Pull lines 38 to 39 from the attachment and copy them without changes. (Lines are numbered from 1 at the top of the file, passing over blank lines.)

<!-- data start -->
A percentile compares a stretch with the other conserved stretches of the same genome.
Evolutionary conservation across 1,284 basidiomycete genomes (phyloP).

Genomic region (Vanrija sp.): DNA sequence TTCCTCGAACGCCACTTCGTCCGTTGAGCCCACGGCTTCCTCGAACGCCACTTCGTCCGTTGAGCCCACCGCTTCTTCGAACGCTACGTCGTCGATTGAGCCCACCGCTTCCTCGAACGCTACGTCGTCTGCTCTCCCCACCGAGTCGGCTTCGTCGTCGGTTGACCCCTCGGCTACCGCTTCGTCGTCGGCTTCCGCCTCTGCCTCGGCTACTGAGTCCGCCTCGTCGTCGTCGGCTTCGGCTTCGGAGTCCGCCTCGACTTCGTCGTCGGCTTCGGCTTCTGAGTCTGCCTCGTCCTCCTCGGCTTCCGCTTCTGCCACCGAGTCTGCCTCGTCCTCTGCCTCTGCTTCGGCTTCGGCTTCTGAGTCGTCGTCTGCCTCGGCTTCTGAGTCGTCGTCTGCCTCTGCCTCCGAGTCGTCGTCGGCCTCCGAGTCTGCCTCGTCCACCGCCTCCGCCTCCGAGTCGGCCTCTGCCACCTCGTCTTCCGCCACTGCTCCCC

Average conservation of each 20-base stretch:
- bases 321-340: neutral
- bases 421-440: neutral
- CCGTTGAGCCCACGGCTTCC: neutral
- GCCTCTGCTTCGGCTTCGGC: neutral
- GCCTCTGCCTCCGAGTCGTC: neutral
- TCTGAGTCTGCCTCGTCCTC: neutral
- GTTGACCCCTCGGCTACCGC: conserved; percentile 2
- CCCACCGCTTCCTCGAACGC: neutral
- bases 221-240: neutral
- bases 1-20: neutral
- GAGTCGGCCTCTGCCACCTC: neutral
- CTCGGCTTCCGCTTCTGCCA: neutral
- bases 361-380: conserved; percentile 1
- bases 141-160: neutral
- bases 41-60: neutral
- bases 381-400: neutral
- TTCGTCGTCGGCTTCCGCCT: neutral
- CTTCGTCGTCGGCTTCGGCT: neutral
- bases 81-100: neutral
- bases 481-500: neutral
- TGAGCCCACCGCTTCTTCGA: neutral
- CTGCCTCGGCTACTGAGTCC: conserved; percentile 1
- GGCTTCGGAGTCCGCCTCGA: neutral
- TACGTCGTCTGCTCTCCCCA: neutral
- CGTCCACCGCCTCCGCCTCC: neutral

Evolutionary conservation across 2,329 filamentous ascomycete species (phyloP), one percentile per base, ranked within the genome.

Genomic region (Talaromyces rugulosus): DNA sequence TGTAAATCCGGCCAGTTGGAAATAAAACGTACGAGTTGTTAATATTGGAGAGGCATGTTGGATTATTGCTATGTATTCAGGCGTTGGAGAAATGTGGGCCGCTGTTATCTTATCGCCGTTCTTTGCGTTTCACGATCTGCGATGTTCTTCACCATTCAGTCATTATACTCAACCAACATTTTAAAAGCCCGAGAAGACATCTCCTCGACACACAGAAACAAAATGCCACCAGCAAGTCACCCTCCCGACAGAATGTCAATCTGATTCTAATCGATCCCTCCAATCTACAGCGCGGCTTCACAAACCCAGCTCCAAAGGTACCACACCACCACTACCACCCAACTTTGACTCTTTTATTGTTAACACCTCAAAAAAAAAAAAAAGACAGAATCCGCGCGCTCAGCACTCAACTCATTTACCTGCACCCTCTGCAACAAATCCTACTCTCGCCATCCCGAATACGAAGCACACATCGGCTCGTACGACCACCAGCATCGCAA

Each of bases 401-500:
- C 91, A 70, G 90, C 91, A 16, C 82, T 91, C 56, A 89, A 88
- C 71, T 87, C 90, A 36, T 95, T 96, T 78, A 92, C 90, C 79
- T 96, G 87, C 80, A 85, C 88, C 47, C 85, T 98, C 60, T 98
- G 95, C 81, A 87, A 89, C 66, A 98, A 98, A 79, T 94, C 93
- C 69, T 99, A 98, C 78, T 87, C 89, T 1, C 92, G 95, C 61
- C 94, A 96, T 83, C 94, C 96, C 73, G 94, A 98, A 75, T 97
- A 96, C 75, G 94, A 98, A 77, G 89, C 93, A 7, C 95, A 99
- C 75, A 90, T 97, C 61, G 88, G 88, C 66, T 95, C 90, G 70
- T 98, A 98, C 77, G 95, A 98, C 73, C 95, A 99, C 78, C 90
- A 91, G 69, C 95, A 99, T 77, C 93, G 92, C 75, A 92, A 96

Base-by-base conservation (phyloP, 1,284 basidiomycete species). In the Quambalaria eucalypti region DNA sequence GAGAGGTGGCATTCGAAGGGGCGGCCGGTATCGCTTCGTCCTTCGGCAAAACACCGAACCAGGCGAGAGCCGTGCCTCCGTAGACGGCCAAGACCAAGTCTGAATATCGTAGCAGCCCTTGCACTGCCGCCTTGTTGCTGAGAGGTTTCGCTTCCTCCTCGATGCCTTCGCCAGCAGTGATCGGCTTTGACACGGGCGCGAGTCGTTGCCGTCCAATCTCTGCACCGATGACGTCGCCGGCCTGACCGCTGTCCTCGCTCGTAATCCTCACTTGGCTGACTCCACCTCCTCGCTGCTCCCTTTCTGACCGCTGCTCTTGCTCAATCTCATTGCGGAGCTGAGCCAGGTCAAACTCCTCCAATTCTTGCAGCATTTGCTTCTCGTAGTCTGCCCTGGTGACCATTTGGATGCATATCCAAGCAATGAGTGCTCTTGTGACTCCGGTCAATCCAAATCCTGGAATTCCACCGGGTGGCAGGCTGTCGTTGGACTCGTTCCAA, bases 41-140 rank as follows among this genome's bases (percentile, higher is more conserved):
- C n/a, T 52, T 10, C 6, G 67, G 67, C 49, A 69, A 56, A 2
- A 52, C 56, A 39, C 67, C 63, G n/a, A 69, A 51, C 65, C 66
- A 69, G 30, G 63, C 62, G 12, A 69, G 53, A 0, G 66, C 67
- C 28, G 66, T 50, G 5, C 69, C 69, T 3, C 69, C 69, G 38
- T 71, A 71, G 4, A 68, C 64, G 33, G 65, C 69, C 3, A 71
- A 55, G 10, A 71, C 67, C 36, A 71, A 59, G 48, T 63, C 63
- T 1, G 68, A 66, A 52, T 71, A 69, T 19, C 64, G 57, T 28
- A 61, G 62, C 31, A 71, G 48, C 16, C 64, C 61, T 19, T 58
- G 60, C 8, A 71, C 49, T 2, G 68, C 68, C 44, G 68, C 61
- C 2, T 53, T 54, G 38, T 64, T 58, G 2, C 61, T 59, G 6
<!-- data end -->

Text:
- C 94, A 96, T 83, C 94, C 96, C 73, G 94, A 98, A 75, T 97
- A 96, C 75, G 94, A 98, A 77, G 89, C 93, A 7, C 95, A 99